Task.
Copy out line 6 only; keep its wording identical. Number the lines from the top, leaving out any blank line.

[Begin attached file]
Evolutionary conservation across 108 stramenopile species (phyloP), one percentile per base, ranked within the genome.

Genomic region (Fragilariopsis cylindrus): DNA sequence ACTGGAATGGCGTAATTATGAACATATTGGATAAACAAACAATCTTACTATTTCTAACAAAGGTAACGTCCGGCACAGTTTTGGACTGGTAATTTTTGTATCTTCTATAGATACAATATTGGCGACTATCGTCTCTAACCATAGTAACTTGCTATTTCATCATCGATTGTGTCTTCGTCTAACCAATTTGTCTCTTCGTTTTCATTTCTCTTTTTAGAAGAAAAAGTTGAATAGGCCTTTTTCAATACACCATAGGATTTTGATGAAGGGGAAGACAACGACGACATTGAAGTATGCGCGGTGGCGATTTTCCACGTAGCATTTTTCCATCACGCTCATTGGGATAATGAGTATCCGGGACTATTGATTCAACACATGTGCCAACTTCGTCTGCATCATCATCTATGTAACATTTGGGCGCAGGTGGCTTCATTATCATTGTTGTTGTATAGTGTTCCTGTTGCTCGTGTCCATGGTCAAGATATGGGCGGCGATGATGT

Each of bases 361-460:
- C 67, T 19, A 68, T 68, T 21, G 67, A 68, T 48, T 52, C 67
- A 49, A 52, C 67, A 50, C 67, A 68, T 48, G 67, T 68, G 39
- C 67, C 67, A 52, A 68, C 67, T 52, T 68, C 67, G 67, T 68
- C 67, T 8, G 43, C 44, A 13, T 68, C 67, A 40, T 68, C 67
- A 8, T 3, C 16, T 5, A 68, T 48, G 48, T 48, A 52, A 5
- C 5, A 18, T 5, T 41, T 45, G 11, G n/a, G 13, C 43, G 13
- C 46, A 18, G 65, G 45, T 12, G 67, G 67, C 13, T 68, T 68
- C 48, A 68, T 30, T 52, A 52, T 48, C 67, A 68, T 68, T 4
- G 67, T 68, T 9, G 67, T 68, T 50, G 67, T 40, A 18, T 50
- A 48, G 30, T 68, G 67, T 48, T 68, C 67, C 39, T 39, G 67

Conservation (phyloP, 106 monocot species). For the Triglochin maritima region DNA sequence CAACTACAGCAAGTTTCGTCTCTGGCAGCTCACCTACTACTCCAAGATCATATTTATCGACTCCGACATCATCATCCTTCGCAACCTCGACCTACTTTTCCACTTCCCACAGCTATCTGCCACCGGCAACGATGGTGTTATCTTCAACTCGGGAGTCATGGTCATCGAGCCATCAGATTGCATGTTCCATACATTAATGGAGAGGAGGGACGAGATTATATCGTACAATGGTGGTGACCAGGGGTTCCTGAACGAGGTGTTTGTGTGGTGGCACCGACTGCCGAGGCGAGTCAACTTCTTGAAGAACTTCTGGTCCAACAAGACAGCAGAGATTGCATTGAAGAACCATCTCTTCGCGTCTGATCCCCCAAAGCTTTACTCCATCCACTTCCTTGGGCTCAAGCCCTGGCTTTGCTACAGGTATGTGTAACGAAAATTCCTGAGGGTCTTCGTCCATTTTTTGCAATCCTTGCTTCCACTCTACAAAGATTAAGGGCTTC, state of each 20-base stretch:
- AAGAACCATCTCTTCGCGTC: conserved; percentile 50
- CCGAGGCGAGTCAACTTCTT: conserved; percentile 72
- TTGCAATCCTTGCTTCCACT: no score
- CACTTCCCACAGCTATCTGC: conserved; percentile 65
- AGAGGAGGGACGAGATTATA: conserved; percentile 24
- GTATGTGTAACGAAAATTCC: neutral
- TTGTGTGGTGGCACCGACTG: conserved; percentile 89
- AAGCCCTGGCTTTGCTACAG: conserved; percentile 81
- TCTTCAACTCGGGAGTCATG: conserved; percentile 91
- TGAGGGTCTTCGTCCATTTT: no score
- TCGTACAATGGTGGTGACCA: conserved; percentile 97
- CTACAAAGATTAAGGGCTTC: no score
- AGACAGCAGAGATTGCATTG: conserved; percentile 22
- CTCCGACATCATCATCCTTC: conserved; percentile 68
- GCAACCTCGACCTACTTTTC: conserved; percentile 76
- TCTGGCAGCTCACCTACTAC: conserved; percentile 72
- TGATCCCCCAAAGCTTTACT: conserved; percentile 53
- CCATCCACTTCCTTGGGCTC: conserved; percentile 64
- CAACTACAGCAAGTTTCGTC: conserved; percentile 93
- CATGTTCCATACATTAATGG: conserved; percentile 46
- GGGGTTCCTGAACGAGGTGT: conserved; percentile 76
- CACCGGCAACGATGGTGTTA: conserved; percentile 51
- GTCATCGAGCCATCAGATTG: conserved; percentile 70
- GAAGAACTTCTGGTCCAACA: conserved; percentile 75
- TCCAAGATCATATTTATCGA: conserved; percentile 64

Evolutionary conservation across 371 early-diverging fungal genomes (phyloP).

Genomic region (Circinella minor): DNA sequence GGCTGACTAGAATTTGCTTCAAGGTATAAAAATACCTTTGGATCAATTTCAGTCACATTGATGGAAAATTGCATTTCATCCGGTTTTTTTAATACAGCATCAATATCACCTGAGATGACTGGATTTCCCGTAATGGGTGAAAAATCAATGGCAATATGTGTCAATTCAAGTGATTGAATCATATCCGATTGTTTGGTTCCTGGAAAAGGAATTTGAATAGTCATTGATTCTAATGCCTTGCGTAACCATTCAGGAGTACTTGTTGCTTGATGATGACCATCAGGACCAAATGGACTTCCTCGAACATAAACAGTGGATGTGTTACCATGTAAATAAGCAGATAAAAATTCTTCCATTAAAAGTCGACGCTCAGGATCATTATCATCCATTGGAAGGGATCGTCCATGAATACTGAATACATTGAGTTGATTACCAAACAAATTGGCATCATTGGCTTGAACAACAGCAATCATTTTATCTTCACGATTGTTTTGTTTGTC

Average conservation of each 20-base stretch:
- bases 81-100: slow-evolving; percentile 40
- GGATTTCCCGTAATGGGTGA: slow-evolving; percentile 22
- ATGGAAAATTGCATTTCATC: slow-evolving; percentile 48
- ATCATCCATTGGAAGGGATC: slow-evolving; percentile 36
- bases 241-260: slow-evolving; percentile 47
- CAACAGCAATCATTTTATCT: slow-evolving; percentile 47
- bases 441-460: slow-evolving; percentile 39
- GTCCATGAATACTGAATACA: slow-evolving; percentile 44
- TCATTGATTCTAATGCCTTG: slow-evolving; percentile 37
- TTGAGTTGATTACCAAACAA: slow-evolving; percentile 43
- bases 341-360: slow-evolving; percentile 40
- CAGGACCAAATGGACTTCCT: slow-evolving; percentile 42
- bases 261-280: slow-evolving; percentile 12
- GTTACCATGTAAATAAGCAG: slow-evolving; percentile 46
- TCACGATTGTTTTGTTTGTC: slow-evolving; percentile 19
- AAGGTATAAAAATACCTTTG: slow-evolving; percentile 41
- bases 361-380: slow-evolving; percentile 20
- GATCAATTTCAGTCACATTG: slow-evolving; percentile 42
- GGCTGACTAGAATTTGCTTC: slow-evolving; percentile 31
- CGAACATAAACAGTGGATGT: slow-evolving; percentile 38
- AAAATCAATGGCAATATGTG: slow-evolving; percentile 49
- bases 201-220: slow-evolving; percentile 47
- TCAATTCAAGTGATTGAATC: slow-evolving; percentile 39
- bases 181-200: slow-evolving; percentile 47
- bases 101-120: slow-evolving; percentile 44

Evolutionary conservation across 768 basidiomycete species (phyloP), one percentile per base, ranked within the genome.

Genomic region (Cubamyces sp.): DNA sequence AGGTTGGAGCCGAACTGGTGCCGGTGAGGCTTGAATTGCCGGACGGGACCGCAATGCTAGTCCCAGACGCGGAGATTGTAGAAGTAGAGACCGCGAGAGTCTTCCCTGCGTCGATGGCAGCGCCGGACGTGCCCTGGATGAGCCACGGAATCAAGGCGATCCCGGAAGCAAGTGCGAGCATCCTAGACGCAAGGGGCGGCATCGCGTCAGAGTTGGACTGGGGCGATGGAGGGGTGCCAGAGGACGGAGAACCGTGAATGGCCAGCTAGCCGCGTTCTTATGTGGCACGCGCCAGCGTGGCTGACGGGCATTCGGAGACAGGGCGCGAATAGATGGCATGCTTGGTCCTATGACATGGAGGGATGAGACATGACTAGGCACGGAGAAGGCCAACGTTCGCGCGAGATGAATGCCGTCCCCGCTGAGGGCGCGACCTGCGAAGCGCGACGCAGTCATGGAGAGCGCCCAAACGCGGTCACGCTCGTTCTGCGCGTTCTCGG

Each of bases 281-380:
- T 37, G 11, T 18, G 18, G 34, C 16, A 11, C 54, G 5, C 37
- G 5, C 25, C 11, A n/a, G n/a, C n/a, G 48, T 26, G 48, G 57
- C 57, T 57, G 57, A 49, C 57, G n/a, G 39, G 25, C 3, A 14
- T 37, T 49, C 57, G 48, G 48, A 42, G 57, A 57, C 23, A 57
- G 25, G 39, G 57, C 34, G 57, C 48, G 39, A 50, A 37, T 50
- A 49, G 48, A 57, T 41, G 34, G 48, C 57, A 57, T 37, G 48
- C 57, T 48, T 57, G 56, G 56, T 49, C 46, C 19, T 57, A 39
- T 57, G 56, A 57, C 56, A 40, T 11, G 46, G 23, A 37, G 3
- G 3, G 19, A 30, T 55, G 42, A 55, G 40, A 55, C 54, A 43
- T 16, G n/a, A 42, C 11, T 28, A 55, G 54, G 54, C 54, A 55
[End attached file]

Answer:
- C 67, C 67, A 52, A 68, C 67, T 52, T 68, C 67, G 67, T 68